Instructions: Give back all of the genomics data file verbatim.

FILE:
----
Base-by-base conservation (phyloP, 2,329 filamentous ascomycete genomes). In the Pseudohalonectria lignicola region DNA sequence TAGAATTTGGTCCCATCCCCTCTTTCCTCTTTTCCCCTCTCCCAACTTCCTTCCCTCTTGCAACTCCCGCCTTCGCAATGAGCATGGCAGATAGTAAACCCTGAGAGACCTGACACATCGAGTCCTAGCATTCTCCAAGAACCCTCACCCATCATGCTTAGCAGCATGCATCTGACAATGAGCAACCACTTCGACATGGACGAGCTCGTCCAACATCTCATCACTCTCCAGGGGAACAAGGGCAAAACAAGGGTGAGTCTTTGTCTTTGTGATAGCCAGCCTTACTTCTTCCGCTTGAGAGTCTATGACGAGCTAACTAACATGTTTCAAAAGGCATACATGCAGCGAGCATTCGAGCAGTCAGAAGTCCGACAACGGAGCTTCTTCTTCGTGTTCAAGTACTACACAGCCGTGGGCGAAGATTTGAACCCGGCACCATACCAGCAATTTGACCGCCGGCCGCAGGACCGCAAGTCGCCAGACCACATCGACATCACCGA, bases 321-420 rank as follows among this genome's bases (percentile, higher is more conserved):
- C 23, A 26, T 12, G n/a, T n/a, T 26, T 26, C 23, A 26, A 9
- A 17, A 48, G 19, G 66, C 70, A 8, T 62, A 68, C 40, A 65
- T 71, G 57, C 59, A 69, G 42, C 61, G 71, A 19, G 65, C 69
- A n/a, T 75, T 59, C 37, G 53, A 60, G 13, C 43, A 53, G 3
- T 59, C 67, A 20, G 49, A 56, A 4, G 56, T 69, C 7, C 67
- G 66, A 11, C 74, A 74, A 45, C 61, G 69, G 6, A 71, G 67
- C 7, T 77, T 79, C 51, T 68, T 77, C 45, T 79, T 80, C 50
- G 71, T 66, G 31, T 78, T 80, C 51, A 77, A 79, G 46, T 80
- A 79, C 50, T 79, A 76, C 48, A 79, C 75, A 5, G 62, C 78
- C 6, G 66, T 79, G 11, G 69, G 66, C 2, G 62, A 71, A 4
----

Base-by-base conservation (phyloP, 2,329 filamentous ascomycete genomes). In the Pseudohalonectria lignicola region DNA sequence TAGAATTTGGTCCCATCCCCTCTTTCCTCTTTTCCCCTCTCCCAACTTCCTTCCCTCTTGCAACTCCCGCCTTCGCAATGAGCATGGCAGATAGTAAACCCTGAGAGACCTGACACATCGAGTCCTAGCATTCTCCAAGAACCCTCACCCATCATGCTTAGCAGCATGCATCTGACAATGAGCAACCACTTCGACATGGACGAGCTCGTCCAACATCTCATCACTCTCCAGGGGAACAAGGGCAAAACAAGGGTGAGTCTTTGTCTTTGTGATAGCCAGCCTTACTTCTTCCGCTTGAGAGTCTATGACGAGCTAACTAACATGTTTCAAAAGGCATACATGCAGCGAGCATTCGAGCAGTCAGAAGTCCGACAACGGAGCTTCTTCTTCGTGTTCAAGTACTACACAGCCGTGGGCGAAGATTTGAACCCGGCACCATACCAGCAATTTGACCGCCGGCCGCAGGACCGCAAGTCGCCAGACCACATCGACATCACCGA, bases 321-420 rank as follows among this genome's bases (percentile, higher is more conserved):
- C 23, A 26, T 12, G n/a, T n/a, T 26, T 26, C 23, A 26, A 9
- A 17, A 48, G 19, G 66, C 70, A 8, T 62, A 68, C 40, A 65
- T 71, G 57, C 59, A 69, G 42, C 61, G 71, A 19, G 65, C 69
- A n/a, T 75, T 59, C 37, G 53, A 60, G 13, C 43, A 53, G 3
- T 59, C 67, A 20, G 49, A 56, A 4, G 56, T 69, C 7, C 67
- G 66, A 11, C 74, A 74, A 45, C 61, G 69, G 6, A 71, G 67
- C 7, T 77, T 79, C 51, T 68, T 77, C 45, T 79, T 80, C 50
- G 71, T 66, G 31, T 78, T 80, C 51, A 77, A 79, G 46, T 80
- A 79, C 50, T 79, A 76, C 48, A 79, C 75, A 5, G 62, C 78
- C 6, G 66, T 79, G 11, G 69, G 66, C 2, G 62, A 71, A 4